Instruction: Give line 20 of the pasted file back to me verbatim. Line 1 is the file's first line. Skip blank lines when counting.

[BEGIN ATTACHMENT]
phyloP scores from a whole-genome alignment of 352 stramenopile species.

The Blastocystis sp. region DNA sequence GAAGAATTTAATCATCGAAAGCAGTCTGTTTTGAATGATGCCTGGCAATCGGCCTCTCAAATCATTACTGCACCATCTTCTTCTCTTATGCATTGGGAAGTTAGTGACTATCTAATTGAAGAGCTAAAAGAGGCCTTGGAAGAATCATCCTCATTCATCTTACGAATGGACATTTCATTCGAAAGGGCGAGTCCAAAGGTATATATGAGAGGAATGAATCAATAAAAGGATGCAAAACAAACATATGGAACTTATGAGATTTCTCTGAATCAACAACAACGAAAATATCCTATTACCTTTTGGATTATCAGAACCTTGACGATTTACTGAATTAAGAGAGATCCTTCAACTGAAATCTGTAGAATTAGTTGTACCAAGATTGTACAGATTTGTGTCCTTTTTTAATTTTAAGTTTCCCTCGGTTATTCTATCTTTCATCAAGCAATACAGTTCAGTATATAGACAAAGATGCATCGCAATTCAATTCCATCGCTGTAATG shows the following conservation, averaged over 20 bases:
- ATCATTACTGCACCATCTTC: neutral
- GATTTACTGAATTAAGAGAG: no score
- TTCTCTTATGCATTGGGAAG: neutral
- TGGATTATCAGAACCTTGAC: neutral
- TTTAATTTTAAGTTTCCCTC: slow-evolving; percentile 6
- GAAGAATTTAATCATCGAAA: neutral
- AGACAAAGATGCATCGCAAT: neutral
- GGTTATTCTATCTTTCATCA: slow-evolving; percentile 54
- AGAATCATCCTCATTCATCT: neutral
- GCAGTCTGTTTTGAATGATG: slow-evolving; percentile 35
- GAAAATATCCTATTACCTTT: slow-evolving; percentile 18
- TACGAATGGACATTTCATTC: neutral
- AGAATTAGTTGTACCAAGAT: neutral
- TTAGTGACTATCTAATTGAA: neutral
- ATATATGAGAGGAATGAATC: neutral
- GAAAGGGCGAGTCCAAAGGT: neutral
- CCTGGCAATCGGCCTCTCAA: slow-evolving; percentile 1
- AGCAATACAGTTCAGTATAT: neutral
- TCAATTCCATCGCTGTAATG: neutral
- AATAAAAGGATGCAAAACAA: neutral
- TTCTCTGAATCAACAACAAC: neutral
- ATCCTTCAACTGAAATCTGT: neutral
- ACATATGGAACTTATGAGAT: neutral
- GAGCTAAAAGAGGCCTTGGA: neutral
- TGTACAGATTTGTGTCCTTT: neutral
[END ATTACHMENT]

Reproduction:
- AGCAATACAGTTCAGTATAT: neutral